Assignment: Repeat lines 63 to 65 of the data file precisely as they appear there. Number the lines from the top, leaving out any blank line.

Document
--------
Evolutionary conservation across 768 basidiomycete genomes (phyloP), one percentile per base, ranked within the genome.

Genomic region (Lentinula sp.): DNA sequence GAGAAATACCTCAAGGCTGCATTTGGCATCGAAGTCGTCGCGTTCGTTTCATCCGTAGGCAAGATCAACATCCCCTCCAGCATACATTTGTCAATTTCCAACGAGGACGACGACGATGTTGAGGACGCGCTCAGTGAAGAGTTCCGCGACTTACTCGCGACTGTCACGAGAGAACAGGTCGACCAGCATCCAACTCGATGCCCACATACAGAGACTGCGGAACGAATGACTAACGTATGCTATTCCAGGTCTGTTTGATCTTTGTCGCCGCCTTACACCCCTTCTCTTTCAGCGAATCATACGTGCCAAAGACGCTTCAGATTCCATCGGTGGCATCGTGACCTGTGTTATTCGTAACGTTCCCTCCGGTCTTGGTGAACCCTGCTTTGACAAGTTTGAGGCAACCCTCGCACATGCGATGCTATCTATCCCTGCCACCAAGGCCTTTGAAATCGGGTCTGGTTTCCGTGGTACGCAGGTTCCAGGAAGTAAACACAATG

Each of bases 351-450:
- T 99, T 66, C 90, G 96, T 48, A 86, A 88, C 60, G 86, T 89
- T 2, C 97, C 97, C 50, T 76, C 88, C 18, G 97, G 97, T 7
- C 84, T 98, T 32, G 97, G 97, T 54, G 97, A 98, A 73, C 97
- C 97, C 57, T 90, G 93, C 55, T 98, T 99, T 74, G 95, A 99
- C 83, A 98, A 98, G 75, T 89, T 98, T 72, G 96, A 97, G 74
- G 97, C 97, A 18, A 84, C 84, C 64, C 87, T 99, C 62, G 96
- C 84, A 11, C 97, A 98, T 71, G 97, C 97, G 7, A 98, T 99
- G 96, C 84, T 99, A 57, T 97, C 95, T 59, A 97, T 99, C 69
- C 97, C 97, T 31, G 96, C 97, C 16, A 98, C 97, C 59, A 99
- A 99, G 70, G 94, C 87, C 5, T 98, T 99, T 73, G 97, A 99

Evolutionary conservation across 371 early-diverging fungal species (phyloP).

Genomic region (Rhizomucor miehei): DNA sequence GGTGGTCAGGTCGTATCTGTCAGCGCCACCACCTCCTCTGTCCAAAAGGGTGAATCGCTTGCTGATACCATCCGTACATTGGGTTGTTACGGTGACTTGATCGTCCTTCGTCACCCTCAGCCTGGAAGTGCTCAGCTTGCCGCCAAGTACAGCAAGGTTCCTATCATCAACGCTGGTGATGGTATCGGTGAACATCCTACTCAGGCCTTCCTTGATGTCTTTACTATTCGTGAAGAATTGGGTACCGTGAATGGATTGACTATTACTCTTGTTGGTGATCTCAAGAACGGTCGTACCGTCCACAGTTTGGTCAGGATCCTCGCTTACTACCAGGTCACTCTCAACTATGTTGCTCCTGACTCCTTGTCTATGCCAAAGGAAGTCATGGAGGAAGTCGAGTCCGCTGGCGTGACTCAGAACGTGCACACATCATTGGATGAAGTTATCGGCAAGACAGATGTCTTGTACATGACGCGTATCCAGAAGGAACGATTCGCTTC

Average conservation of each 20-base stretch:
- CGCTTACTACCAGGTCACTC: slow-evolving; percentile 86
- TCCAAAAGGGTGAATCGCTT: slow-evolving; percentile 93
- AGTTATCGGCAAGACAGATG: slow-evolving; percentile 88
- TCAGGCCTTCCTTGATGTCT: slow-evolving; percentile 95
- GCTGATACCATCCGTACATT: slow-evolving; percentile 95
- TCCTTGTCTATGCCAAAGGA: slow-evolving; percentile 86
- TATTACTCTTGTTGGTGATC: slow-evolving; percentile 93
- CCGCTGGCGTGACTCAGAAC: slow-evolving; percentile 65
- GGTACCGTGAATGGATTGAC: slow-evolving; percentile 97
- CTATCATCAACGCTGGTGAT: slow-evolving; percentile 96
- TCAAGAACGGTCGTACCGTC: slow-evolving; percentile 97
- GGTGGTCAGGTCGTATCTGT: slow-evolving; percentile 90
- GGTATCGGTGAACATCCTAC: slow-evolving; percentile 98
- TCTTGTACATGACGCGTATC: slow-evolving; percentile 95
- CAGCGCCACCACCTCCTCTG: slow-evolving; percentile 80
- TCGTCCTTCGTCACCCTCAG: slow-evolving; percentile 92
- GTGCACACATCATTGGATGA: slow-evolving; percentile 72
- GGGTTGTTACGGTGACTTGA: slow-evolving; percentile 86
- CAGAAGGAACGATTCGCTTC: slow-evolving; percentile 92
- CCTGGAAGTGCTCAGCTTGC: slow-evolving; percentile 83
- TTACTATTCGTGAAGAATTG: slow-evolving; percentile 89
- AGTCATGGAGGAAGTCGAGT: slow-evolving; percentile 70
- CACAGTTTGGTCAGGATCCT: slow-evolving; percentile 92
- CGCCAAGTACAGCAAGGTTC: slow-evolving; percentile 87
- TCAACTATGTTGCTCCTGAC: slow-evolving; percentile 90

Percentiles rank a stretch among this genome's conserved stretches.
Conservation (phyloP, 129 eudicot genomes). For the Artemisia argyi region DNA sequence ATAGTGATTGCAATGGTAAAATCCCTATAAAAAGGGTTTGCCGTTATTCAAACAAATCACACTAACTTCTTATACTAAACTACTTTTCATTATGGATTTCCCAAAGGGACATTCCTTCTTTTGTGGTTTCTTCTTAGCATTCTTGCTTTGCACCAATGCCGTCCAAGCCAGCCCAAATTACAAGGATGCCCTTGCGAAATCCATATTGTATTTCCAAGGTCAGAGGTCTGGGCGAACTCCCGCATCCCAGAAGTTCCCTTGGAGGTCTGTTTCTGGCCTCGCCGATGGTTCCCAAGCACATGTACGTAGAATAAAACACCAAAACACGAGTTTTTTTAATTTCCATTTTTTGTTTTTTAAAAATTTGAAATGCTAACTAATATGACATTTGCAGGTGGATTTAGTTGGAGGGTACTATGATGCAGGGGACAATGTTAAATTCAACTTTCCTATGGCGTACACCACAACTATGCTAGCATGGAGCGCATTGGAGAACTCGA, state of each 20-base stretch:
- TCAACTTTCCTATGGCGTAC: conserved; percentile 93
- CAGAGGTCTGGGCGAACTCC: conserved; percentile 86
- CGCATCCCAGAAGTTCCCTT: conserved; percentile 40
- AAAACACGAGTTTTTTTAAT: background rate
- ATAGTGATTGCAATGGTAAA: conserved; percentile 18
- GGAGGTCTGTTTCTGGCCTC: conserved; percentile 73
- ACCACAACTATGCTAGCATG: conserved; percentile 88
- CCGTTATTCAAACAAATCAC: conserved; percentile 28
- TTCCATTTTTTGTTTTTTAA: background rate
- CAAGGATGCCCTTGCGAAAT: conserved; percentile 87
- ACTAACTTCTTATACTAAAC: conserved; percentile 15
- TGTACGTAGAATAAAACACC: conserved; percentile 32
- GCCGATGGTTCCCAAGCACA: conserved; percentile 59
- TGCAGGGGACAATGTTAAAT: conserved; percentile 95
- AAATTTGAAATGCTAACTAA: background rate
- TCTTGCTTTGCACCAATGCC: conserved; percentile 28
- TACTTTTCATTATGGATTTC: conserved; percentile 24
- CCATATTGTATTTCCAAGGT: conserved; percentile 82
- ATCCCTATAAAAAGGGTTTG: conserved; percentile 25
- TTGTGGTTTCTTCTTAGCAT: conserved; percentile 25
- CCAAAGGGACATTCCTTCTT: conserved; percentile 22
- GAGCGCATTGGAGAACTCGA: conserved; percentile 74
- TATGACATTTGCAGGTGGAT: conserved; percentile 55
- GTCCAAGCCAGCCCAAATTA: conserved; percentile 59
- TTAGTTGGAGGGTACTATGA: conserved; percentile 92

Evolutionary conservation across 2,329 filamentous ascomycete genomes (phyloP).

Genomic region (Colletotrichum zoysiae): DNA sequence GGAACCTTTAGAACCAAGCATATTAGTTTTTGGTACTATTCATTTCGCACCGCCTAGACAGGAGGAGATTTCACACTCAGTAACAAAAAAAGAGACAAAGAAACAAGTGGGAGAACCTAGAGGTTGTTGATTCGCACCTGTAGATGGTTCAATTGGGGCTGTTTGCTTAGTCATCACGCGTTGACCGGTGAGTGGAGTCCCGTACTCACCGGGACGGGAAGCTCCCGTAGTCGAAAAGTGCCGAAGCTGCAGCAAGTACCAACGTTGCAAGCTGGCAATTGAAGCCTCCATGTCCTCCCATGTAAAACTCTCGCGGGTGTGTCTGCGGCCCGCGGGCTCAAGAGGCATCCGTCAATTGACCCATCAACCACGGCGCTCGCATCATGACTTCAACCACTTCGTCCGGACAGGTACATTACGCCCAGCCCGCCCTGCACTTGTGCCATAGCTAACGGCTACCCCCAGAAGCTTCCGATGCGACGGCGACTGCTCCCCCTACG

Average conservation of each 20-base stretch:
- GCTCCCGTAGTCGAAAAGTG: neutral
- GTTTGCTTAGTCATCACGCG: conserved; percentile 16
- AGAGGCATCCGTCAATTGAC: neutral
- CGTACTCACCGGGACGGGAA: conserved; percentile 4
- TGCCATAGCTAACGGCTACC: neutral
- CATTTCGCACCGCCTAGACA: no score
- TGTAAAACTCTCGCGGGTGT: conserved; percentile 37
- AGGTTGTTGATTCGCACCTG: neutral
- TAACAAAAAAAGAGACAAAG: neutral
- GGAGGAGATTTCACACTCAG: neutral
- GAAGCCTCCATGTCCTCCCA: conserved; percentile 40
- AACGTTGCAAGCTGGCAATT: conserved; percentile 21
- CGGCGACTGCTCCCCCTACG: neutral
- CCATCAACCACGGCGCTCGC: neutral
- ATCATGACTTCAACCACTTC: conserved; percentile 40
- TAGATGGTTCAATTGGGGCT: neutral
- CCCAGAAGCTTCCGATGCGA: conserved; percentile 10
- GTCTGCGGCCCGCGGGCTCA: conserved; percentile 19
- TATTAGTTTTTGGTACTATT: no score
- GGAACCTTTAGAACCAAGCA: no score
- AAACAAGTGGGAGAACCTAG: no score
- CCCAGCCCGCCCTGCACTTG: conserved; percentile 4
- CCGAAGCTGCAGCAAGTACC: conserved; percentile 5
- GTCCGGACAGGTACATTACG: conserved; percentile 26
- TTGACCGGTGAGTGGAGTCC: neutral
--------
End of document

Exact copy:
- TTGTGGTTTCTTCTTAGCAT: conserved; percentile 25
- CCAAAGGGACATTCCTTCTT: conserved; percentile 22
- GAGCGCATTGGAGAACTCGA: conserved; percentile 74